Many parents feel anxious and uncertain about educating their children about sex.
When is the right time? How should you go about it?
Experts recommend you consider buying a children's book on sexuality to guide you through the tougher topics and, when possible, broach a sex-related subject in terms of a TV show or movie you and your child have seen, or a book he or she has read.
The goal is to inform and protect your children while making them feel good — not ashamed — of their bodies.
Teach young kids about topics like:
Children need to understand from the time they're very young that no one is allowed to touch their private parts unless mommy or daddy says it's okay (for example: at the doctor's) and the child should tell a trusted adult about any such touching.
Kids sometimes play "doctor", or "I'll-show-you-mine-if-you-show-me-yours" – that's common because children are naturally curious about each other's bodies.
But let them know, in a gentle way, directs sexologist Dr. Ruth Westheimer, that other forms of play are better because they respect everyone's privacy.
2. Safe surfing
Kids have to know that when they surf the Internet, they shouldn't "talk" to someone unknown to them any more than they would if a stranger approached them on the street.
Beyond talking the talk, you can take action to limit your young child's exposure to inappropriate sexual messages.
Take these steps for starters:
- Monitor the TV shows and movies your kids watch, so they don't become overstimulated and desensitised to sexual acts.
- Keep any erotic media – magazines, books, videos, etc – out of little ones' reach.
- Use parental controls on your TV sets, thereby locking channels unsuitable for youngsters.
- Go to getnetwise.org or safekids.com for information and filtering software to help block children's exposure to inappropriate Internet materials.
Beyond the Birds-and-Bees basics:
Though schools often include sex education in the curricula – they might impart some information about Aids and pregnancy, for example – parents, too, should be involved with educating their children about these issues of physical health, and about the moral aspects of sexual behaviour.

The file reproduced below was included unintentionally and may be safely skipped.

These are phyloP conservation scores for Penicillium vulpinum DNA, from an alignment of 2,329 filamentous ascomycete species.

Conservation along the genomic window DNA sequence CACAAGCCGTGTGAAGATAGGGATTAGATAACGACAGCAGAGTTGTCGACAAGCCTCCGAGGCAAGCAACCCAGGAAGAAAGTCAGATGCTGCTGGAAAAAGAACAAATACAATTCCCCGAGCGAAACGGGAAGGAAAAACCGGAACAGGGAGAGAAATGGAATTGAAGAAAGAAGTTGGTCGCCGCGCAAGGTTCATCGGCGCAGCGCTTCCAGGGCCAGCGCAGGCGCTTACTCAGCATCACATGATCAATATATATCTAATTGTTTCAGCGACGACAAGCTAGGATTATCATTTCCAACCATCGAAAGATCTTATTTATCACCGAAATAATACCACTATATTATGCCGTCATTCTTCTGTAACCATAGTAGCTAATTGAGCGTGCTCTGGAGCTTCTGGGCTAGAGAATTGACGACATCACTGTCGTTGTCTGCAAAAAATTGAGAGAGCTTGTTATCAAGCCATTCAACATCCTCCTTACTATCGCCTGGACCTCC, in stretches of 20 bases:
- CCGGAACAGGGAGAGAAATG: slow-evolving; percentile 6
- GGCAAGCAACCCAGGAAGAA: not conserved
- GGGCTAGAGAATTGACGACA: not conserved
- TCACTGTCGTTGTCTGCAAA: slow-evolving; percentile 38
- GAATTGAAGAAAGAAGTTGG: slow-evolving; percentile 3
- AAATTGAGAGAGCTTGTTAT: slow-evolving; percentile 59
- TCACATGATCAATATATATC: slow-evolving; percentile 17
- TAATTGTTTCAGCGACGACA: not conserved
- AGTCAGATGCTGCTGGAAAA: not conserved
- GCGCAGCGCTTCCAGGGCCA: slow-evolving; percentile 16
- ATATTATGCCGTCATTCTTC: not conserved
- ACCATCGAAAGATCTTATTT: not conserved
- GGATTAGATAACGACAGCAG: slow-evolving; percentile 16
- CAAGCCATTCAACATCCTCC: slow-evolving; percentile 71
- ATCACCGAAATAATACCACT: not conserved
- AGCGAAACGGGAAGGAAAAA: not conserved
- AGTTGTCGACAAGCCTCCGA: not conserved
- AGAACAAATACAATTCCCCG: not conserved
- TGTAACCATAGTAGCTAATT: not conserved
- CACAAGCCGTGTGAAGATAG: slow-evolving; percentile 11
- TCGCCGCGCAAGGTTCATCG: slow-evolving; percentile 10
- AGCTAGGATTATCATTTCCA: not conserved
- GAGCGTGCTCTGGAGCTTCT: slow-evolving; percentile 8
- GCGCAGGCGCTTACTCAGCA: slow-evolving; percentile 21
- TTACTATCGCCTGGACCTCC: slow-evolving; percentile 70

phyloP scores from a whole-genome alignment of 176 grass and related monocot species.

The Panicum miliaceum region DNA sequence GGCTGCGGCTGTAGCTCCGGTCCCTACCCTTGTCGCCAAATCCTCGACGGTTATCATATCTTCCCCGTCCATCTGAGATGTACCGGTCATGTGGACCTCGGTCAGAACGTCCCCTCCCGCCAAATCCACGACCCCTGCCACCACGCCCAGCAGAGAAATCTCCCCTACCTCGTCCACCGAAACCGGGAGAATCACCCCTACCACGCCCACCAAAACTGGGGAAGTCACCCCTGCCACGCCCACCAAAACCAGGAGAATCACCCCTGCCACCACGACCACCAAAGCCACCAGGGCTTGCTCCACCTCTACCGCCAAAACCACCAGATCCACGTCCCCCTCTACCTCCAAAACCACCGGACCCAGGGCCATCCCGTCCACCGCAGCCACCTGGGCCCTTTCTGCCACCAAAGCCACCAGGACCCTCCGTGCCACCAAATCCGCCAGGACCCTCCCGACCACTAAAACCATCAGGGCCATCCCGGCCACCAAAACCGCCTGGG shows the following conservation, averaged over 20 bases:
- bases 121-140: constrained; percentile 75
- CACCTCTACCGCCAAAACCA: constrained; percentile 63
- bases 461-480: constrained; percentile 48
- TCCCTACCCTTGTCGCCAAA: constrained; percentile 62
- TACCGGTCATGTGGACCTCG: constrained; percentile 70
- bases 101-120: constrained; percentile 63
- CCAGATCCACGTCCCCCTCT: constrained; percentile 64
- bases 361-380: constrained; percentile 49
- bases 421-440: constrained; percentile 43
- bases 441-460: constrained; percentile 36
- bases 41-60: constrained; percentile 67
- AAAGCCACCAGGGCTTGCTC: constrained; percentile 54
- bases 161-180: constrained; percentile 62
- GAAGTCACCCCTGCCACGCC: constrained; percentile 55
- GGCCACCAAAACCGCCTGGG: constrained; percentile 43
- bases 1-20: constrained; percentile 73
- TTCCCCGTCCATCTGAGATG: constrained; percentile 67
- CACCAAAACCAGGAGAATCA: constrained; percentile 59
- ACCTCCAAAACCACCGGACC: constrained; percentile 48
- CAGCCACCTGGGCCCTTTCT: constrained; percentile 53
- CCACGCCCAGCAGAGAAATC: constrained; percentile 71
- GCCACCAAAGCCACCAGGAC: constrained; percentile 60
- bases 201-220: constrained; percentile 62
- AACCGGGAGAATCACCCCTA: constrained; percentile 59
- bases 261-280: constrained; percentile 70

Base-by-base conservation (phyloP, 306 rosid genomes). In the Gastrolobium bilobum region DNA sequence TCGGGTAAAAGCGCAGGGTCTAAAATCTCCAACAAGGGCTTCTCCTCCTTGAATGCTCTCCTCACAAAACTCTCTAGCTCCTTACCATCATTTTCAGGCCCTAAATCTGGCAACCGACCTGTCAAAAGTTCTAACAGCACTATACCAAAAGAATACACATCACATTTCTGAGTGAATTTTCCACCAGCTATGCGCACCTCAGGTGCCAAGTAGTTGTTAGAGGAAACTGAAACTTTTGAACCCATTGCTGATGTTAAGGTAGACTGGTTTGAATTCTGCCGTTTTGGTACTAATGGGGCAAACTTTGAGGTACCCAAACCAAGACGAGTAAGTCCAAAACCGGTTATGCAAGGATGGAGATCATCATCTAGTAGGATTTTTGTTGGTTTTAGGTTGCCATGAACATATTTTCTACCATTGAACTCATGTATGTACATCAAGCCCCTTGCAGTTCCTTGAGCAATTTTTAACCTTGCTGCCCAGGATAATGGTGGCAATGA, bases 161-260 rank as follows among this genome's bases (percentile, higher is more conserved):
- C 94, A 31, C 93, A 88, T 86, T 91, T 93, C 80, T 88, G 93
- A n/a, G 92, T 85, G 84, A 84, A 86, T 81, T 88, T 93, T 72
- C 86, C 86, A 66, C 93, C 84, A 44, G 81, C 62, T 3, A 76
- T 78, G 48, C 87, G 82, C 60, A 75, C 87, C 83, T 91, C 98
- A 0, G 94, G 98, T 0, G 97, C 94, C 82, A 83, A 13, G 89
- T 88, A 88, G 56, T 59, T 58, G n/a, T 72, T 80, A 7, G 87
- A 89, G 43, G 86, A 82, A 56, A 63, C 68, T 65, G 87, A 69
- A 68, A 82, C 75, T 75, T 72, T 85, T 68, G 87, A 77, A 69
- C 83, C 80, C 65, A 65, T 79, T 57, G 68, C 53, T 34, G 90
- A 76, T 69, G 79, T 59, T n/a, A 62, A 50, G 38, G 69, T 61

Prepare your pre-teen kids for puberty, so they're not caught with their proverbial pants down. Offer your children the information in small doses, experts recommend, rather than in one "big talk".
Your pre-teen son should know:
- His penis and testicles will start to increase in size and his scrotum will change colour.
- His erections will become more frequent during puberty, and he may have nocturnal emissions, or "wet dreams".
- He may experience a growth spurt and his voice will begin to change.
Your pre-teen daughter should know:
- She will get her period at some point – a change meaning she can become pregnant.
- Her body, including her breasts, will be developing and could change at a slower or quicker pace than her friends' bodies.
Whether your child is a boy or girl, both mom and dad should be involved in talking with them about sex, to provide both a man's and woman's perspective.
If you have teenagers with whom you have not been talking and who aren't receptive, ask an older brother, sister, close friend or other person who shares your values to help, recommends sex educationalists Pepper Schwartz and Dominic Cappello.
They may do it anyway:
Teach your kids that not having sex is the only way to guard 100% against pregnancy, as well as Aids and other sexually transmitted infections.
Get across to your kids that they should come to you or another trusted adult if they are considering intercourse. But know that not all kids will inform their parents of their sexual intentions, and the average age at first intercourse in the United States is 16 years old for American males and 17 years old for females.
In South Africa, the age is at 12 years old.
"Sex will be attractive to them sometime and you want to be ahead of the curve," stresses Schwartz.
Worried that teaching your kids about condoms for safer sex will give them the message you condone premarital intercourse? Your morals matter, but be sure not to bury your head in the sand.
After all, Schwartz points out, "talking to me about snowboarding doesn't make me want to snowboard. But if I am going to take up something new – snowboarding, or say inline skating – someone should tell me about helmets and knee-pads to protect me, so I don't kill myself."
Resources to get you started:
Here are some resources to help you begin the conversation about sex with your kids:
- Ten Talks Parents Must Have With Their Children About Sex and Character by Pepper Schwartz, Ph.D. and Dominic Cappello (New York: Hyperion, 2000).
- Sex and Sensibility: The Thinking Parent's Guide to Talking Sense About Sex by Deborah Roffman, M.S. (Cambridge: Perseus Publishing, 2000).
- Dr. Ruth Talks to Kids: Where You Came From, How Your Body Changes and What Sex is All About by Dr. Ruth Westheimer (New York: Aladdin Paperbacks, 1998).
Have you spoken to your kids about the birds and the bees? How did you go about it? How did you and your kids feel about the chat? Share the details of your experience with us by emailing email@example.com, and we may publish your story. You may remain anonymous if you choose – kindly inform us.